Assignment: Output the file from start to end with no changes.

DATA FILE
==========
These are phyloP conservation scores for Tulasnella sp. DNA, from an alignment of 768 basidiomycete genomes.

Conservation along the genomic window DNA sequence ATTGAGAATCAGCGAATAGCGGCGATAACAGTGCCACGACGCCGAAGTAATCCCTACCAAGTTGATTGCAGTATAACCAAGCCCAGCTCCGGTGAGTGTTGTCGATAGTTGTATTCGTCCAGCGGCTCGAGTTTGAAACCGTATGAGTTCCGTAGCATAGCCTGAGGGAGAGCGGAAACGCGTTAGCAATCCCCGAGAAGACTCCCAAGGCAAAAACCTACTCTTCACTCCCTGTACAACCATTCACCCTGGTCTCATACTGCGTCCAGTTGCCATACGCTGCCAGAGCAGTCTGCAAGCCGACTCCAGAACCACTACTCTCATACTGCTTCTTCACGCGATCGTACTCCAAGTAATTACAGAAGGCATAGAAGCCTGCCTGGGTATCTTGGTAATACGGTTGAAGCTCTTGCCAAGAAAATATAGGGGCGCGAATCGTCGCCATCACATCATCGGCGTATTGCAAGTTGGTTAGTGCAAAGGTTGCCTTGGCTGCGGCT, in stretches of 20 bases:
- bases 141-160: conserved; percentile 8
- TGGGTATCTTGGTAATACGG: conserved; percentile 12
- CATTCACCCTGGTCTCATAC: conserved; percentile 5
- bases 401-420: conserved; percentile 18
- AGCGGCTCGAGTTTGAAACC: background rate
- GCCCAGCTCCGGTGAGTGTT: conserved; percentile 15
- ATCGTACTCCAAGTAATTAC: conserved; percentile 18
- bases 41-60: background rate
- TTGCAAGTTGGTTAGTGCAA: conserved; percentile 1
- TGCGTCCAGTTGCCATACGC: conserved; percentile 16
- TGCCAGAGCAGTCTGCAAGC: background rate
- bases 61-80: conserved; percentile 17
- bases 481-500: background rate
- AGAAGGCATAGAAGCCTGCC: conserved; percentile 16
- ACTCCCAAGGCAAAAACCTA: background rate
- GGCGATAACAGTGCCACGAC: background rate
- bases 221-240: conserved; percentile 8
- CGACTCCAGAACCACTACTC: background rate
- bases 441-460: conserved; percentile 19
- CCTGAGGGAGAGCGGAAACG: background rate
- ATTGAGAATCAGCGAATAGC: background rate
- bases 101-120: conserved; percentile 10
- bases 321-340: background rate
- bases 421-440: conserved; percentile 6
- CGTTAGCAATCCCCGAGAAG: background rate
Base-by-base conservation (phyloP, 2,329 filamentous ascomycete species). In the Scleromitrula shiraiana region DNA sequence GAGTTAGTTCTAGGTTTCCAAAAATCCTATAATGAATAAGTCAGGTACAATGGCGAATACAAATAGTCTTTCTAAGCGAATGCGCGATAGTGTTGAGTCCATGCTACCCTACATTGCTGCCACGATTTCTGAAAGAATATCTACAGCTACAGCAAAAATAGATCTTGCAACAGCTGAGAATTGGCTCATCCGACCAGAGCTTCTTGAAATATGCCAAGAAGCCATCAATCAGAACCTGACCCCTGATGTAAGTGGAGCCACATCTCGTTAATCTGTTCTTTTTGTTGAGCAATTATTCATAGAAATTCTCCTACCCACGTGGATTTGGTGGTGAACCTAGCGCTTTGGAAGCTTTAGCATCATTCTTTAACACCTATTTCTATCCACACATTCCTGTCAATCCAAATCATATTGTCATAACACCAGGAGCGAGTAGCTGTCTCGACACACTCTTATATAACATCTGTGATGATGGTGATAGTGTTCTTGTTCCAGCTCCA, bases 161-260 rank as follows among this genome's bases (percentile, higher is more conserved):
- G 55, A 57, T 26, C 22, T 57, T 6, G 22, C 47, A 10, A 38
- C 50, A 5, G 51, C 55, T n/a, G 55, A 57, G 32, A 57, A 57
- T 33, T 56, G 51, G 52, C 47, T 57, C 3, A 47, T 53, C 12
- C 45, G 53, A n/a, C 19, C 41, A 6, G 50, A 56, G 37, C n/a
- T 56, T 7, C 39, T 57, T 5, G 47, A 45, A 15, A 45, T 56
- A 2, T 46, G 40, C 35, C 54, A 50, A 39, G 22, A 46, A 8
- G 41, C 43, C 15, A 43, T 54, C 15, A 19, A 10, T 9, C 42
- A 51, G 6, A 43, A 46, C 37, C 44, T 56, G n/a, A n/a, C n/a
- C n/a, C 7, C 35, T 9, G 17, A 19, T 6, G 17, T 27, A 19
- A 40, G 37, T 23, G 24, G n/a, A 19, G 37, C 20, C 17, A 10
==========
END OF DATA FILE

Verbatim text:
These are phyloP conservation scores for Tulasnella sp. DNA, from an alignment of 768 basidiomycete genomes.

Conservation along the genomic window DNA sequence ATTGAGAATCAGCGAATAGCGGCGATAACAGTGCCACGACGCCGAAGTAATCCCTACCAAGTTGATTGCAGTATAACCAAGCCCAGCTCCGGTGAGTGTTGTCGATAGTTGTATTCGTCCAGCGGCTCGAGTTTGAAACCGTATGAGTTCCGTAGCATAGCCTGAGGGAGAGCGGAAACGCGTTAGCAATCCCCGAGAAGACTCCCAAGGCAAAAACCTACTCTTCACTCCCTGTACAACCATTCACCCTGGTCTCATACTGCGTCCAGTTGCCATACGCTGCCAGAGCAGTCTGCAAGCCGACTCCAGAACCACTACTCTCATACTGCTTCTTCACGCGATCGTACTCCAAGTAATTACAGAAGGCATAGAAGCCTGCCTGGGTATCTTGGTAATACGGTTGAAGCTCTTGCCAAGAAAATATAGGGGCGCGAATCGTCGCCATCACATCATCGGCGTATTGCAAGTTGGTTAGTGCAAAGGTTGCCTTGGCTGCGGCT, in stretches of 20 bases:
- bases 141-160: conserved; percentile 8
- TGGGTATCTTGGTAATACGG: conserved; percentile 12
- CATTCACCCTGGTCTCATAC: conserved; percentile 5
- bases 401-420: conserved; percentile 18
- AGCGGCTCGAGTTTGAAACC: background rate
- GCCCAGCTCCGGTGAGTGTT: conserved; percentile 15
- ATCGTACTCCAAGTAATTAC: conserved; percentile 18
- bases 41-60: background rate
- TTGCAAGTTGGTTAGTGCAA: conserved; percentile 1
- TGCGTCCAGTTGCCATACGC: conserved; percentile 16
- TGCCAGAGCAGTCTGCAAGC: background rate
- bases 61-80: conserved; percentile 17
- bases 481-500: background rate
- AGAAGGCATAGAAGCCTGCC: conserved; percentile 16
- ACTCCCAAGGCAAAAACCTA: background rate
- GGCGATAACAGTGCCACGAC: background rate
- bases 221-240: conserved; percentile 8
- CGACTCCAGAACCACTACTC: background rate
- bases 441-460: conserved; percentile 19
- CCTGAGGGAGAGCGGAAACG: background rate
- ATTGAGAATCAGCGAATAGC: background rate
- bases 101-120: conserved; percentile 10
- bases 321-340: background rate
- bases 421-440: conserved; percentile 6
- CGTTAGCAATCCCCGAGAAG: background rate
Base-by-base conservation (phyloP, 2,329 filamentous ascomycete species). In the Scleromitrula shiraiana region DNA sequence GAGTTAGTTCTAGGTTTCCAAAAATCCTATAATGAATAAGTCAGGTACAATGGCGAATACAAATAGTCTTTCTAAGCGAATGCGCGATAGTGTTGAGTCCATGCTACCCTACATTGCTGCCACGATTTCTGAAAGAATATCTACAGCTACAGCAAAAATAGATCTTGCAACAGCTGAGAATTGGCTCATCCGACCAGAGCTTCTTGAAATATGCCAAGAAGCCATCAATCAGAACCTGACCCCTGATGTAAGTGGAGCCACATCTCGTTAATCTGTTCTTTTTGTTGAGCAATTATTCATAGAAATTCTCCTACCCACGTGGATTTGGTGGTGAACCTAGCGCTTTGGAAGCTTTAGCATCATTCTTTAACACCTATTTCTATCCACACATTCCTGTCAATCCAAATCATATTGTCATAACACCAGGAGCGAGTAGCTGTCTCGACACACTCTTATATAACATCTGTGATGATGGTGATAGTGTTCTTGTTCCAGCTCCA, bases 161-260 rank as follows among this genome's bases (percentile, higher is more conserved):
- G 55, A 57, T 26, C 22, T 57, T 6, G 22, C 47, A 10, A 38
- C 50, A 5, G 51, C 55, T n/a, G 55, A 57, G 32, A 57, A 57
- T 33, T 56, G 51, G 52, C 47, T 57, C 3, A 47, T 53, C 12
- C 45, G 53, A n/a, C 19, C 41, A 6, G 50, A 56, G 37, C n/a
- T 56, T 7, C 39, T 57, T 5, G 47, A 45, A 15, A 45, T 56
- A 2, T 46, G 40, C 35, C 54, A 50, A 39, G 22, A 46, A 8
- G 41, C 43, C 15, A 43, T 54, C 15, A 19, A 10, T 9, C 42
- A 51, G 6, A 43, A 46, C 37, C 44, T 56, G n/a, A n/a, C n/a
- C n/a, C 7, C 35, T 9, G 17, A 19, T 6, G 17, T 27, A 19
- A 40, G 37, T 23, G 24, G n/a, A 19, G 37, C 20, C 17, A 10